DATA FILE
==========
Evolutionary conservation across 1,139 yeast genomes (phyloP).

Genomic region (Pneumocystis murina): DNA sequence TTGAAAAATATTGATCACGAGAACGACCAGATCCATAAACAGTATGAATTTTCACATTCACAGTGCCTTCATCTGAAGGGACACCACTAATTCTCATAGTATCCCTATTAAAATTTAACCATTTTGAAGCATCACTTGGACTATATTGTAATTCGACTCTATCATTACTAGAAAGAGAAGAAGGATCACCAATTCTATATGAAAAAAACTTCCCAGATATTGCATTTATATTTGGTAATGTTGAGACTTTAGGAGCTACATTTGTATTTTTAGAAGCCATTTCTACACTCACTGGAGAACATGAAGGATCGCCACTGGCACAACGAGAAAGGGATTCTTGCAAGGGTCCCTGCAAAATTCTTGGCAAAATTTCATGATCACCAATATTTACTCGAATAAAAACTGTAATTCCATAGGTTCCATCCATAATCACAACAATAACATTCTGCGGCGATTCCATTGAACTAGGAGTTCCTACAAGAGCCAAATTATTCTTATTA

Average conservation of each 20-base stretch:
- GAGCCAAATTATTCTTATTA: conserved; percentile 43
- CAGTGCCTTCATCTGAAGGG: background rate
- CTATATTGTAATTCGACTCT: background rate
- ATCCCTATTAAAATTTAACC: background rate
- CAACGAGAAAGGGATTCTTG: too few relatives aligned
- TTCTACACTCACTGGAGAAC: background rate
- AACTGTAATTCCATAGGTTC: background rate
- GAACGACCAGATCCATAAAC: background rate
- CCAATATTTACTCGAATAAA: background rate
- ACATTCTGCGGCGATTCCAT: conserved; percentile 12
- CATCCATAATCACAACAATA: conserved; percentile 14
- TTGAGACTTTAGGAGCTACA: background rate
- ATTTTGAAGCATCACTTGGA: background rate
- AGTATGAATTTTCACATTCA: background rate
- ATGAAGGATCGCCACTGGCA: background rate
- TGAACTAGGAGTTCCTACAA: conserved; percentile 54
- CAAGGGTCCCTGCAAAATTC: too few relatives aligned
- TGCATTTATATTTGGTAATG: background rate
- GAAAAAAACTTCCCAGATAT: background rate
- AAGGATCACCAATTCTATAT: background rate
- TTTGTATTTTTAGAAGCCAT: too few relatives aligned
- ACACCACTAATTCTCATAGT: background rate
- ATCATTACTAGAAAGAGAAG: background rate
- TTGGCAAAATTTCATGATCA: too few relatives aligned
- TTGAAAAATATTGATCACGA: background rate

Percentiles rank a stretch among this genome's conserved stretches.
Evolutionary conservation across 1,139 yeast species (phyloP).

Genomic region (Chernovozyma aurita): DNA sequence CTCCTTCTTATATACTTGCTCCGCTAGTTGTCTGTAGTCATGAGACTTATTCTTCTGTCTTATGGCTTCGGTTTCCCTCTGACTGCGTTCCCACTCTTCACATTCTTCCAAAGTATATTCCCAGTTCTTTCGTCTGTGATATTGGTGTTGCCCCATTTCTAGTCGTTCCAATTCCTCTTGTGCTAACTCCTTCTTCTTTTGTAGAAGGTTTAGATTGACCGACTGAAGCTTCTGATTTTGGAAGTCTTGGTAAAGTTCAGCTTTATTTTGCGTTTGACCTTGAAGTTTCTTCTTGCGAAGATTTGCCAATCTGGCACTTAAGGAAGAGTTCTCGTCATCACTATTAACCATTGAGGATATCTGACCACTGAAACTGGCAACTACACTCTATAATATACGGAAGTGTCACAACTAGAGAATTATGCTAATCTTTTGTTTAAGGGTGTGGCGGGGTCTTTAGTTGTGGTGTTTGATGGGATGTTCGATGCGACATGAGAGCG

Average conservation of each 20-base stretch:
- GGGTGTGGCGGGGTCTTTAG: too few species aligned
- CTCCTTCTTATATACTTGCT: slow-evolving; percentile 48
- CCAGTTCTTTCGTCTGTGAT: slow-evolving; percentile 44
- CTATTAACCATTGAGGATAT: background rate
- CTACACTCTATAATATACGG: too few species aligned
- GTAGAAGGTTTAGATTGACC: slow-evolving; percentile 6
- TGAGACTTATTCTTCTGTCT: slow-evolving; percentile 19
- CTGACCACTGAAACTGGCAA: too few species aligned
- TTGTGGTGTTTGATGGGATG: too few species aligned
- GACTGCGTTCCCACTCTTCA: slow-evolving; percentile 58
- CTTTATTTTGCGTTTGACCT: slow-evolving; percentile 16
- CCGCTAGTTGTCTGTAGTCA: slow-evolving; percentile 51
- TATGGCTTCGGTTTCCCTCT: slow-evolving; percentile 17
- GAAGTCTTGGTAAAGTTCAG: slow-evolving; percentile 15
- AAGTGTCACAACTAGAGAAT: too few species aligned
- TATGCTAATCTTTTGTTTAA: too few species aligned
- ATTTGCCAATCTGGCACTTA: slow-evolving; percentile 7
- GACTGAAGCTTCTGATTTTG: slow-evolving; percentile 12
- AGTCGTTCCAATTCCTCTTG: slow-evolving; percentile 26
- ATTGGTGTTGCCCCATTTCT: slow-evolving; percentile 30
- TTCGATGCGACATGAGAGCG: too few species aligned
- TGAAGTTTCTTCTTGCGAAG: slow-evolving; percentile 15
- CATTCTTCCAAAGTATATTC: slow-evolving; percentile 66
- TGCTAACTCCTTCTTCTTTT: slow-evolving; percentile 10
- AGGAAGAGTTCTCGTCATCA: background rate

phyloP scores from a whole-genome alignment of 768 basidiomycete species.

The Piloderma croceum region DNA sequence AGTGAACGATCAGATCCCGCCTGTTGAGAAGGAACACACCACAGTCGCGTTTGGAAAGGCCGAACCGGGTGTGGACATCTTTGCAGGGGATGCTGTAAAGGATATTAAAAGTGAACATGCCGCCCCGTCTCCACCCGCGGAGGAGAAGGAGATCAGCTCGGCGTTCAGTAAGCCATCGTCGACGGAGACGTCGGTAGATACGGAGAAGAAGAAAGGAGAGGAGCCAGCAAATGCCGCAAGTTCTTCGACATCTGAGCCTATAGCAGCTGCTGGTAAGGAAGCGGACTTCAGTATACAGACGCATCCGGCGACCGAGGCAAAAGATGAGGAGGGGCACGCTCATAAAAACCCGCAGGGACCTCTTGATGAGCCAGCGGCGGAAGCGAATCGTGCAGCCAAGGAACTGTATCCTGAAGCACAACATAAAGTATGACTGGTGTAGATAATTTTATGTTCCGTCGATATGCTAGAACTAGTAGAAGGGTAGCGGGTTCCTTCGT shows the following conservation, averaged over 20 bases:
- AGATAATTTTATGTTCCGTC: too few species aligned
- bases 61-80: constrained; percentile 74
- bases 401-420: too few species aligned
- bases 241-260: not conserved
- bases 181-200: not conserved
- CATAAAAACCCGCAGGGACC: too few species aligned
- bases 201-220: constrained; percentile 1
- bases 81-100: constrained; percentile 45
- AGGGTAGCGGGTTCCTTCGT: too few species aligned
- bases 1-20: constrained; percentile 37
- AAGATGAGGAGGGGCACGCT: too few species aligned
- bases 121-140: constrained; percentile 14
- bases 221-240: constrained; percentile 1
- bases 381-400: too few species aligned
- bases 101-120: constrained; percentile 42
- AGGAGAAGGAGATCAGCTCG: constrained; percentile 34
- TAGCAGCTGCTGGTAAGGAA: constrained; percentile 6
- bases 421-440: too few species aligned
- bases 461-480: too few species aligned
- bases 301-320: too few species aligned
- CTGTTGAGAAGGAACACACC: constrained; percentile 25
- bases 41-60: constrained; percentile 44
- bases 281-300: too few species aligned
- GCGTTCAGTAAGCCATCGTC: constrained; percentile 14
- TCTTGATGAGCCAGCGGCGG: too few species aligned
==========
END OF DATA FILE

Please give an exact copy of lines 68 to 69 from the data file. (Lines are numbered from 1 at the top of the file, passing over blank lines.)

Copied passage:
- AGGGTAGCGGGTTCCTTCGT: too few species aligned
- bases 1-20: constrained; percentile 37